ISSN: 2168-9849
Cloning & Transgenesis
Make the best use of Scientific Research and information from our 700+ peer reviewed, Open Access Journals that operates with the help of 50,000+ Editorial Board Members and esteemed reviewers and 1000+ Scientific associations in Medical, Clinical, Pharmaceutical, Engineering, Technology and Management Fields.
Meet Inspiring Speakers and Experts at our 3000+ Global Conferenceseries Events with over 600+ Conferences, 1200+ Symposiums and 1200+ Workshops on
Medical, Pharma, Engineering, Science, Technology and Business

Endocrine Disrupters: The Hazards for Human Health

Luigi Mandrich*
Institute of Protein Biochemistry, National Research Council, Italy
Corresponding Author : Luigi Mandrich
Institute of Protein Biochemistry
National Research Council. Via Pietro Castellino 111
80131, Naples, Italy
Tel: +39 081 6132581
Fax: +39 081 6132248
Received January 16, 2014; Accepted January 17, 2014; Published January 19, 2014
Citation: Mandrich L (2014) Endocrine Disrupters: The Hazards for Human Health. Clon Transgen 3:e110. doi:10.4172/2168-9849.1000e110
Copyright: © 2014 Mandrich L. This is an open-access article distributed under the terms of the Creative Commons Attribution License, which permits unrestricted use, distribution, and reproduction in any medium, provided the original author and source are credited.

Visit for more related articles at Cloning & Transgenesis


In last decades an increasing number of cases have been described in humans and wildlife ascribed to the effects of xenobiotics compounds which interfere with hormonal system. Generically, these compounds are described as endocrine disrupters; due to their potential hazard they have received great attention by the scientific community and the media. In this brief editorial will be considered some general aspect, and in particular related to a class of endocrine disrupters: the organophosphate pesticides.

Related to the industrial and agricultural activities thousands of compounds have been released into the environment, being not of natural origin they undergo a slow degradation. Some of these compounds are able to bind receptors of various hormones as agonists or antagonists, because they are spread in soils and waters they are found in the food chain reaching high levels of dangerousness. These compounds are known as Endocrine Disrupters compounds (ED), in particular they interfere with the synthesis, secretion, transport, binding, action or elimination of natural hormones in the body, responsible for the development, behavior, fertility, and maintenance of cellular homeostasis. These substances can be natural constituents of some foods, such as phytoestrogens contained in Medicago sativa (used as forage) and Soya beans, or xenobiotic compounds.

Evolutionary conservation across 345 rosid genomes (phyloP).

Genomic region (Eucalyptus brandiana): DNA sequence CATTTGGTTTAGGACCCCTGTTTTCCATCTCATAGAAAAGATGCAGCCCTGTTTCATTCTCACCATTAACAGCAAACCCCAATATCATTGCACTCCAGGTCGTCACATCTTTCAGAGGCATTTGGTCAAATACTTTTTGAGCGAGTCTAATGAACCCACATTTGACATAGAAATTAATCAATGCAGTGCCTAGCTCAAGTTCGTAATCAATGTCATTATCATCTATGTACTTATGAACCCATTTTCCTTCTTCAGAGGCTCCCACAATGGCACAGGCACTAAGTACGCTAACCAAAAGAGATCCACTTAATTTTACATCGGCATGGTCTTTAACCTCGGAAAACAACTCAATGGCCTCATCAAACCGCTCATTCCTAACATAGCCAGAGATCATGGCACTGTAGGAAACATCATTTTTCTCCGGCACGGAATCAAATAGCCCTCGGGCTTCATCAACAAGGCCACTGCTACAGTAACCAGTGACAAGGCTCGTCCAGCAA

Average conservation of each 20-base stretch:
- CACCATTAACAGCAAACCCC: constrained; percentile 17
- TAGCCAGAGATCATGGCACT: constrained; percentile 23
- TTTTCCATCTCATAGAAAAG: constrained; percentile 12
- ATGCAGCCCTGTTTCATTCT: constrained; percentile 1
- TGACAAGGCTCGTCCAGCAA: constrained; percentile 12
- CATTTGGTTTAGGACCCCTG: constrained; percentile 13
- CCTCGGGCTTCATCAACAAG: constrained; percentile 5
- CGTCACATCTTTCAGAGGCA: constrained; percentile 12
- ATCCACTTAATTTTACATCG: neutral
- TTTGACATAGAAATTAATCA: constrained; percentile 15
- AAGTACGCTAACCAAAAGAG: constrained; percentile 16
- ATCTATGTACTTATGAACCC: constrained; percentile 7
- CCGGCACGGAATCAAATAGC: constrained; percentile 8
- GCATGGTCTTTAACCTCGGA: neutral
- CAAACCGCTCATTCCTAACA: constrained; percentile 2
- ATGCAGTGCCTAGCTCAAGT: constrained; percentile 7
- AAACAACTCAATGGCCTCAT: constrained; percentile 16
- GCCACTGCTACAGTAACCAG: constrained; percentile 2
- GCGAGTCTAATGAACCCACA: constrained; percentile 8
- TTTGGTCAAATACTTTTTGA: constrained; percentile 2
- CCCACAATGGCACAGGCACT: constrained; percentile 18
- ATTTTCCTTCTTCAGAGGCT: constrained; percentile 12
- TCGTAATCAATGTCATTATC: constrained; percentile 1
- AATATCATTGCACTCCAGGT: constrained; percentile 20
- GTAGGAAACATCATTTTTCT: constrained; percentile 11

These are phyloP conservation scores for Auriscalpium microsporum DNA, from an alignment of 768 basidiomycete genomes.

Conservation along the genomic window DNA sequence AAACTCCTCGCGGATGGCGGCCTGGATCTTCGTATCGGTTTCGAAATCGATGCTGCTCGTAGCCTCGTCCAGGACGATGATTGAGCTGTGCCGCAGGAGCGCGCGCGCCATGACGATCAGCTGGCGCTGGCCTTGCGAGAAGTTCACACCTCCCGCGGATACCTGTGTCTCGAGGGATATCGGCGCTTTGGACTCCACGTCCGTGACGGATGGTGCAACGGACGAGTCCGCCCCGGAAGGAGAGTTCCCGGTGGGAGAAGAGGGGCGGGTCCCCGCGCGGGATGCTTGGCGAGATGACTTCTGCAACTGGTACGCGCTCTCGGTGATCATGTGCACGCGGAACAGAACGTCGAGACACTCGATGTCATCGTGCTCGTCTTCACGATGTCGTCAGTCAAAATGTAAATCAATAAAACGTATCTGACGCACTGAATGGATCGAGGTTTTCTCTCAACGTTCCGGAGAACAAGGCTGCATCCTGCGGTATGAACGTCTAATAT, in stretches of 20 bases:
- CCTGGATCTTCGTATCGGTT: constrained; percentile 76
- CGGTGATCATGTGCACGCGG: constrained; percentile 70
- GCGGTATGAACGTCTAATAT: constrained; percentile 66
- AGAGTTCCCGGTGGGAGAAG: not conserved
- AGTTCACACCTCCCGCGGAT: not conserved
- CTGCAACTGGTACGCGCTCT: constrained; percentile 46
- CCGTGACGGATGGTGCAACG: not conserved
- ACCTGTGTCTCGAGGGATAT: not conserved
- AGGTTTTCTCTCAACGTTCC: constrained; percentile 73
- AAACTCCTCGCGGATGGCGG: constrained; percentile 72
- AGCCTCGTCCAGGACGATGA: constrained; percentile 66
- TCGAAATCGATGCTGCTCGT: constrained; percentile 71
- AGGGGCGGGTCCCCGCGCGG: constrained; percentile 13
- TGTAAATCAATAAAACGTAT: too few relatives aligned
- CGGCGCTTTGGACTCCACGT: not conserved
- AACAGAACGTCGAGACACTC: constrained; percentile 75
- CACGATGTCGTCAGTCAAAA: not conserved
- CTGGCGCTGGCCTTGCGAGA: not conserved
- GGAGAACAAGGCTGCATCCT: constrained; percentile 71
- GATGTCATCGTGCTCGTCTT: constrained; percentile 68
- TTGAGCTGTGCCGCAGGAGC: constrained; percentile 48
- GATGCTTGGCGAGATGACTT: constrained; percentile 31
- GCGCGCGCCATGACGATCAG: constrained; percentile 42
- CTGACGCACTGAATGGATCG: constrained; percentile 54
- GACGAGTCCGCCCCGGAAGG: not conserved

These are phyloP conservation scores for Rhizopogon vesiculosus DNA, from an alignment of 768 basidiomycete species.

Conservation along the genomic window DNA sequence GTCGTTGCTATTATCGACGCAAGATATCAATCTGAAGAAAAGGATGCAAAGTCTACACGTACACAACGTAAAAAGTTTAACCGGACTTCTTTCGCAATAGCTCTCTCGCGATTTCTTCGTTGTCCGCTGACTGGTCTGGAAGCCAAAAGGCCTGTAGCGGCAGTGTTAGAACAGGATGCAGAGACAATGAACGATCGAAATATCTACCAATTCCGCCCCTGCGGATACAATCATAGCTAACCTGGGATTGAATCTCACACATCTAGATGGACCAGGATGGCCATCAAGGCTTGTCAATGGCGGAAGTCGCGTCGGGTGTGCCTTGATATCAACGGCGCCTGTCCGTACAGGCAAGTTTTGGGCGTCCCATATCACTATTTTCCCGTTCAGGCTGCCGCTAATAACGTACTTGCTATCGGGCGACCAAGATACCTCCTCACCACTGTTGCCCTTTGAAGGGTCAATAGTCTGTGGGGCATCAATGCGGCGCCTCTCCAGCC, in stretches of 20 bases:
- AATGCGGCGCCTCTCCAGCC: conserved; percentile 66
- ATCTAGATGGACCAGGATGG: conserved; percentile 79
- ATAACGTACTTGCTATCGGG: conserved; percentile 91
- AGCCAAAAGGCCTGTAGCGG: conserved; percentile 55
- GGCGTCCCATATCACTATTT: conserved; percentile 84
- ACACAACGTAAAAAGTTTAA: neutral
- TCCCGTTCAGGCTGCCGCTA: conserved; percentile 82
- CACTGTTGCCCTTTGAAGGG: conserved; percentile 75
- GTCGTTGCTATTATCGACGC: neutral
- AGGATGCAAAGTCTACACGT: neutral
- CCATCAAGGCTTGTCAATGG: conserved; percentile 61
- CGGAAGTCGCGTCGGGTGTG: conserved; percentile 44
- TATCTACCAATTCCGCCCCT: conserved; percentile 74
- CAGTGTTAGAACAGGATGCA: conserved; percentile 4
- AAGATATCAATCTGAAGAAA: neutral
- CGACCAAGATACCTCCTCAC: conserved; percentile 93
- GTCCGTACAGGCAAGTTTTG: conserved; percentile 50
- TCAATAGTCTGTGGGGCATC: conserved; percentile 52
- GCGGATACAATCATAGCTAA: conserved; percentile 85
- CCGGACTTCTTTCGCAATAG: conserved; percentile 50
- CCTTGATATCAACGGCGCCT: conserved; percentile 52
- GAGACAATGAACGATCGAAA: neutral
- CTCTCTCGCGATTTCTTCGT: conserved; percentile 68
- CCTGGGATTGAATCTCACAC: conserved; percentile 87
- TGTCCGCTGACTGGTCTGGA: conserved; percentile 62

In 1999 European Commission lunched a strategy, reported in document COM (1999)706, to list a number of substances to be evaluated as possible endocrine disrupters. At beginning were considered 564 substances: 118 with evidence of ED or evidence of potential ED; 11 substances considered not to be ED based on available data and 435 substances with insufficient data to assess the hazards. Among these there were alkylbenzenes, alkylphenoles, bisphenoles, chlorophenols, benzenes, furanes, dioxins, phthalates, triazines, triazoles and pesticides (DDT derivatives and metabolites, carbamates, dithiocarbamates, organophosphates).
In the last 10 years, several in vitro and in vivo assays and theoretical predictions for ED have been developed to study mechanisms of action and to screen large numbers of chemicals for hormone activity, in order to ensure their safety. Actually about 800 chemicals are suspected to be ED, but only a small fraction is well known to affect the endocrine system. The lack of data leads to underestimate the risks from chemicals that potentially could disrupt the endocrine system. The results of many studies have highlighted that endocrine disrupters can have latent effects due to the exposure during early life or even in past generation (epigenetic effects), generating some questions, such as: When the exposure occurred? What is the magnitude of the exposure? What is the length of exposure? How the exposure is measured? What are the critical windows in development when ED would most likely occur? It's difficult to answer at these questions because it must consider critical time windows for exposure, the long latency between exposure and effect, and the realization that every similarly acting ED in a combination contributes to the overall mixture effect; this is a problem related to the pesticides (organophosphates or not), because they are used in different combinations and at different stages of growth and fruits ripening.
The Endocrine System
To understand why the ED is very dangerous to human health, it is necessary to introduce -briefly-what is the endocrine system and how it is regulated. The endocrine system is constituted by a series of ductless glands that secrete hormones into the blood, hormones are essential to regulate the majority of physiological functions. Hormones can be defined as molecules produced by endocrine glands circulating into the blood to reach their target [1]. Typically, the endocrine glands are the pituitary gland, hypothalamus and pineal gland in the brain, the thyroid and parathyroid glands, the adrenal glands, thymus, the gonads and pancreatic islets; moreover there are other organs that have secondary endocrine functions, such as heart, adipose tissue, kidneys and gastrointestinal tract (Figure 1). Circulating hormones act on cells and tissues recognized by specific receptors. Hormones are fundamental for controlling many processes in the body, and differently during the embryogenesis, cell differentiation, organogenesis and function regulation in adults; this is valid for both vertebrates and invertebrates [1].
Environmental Factors and Diseases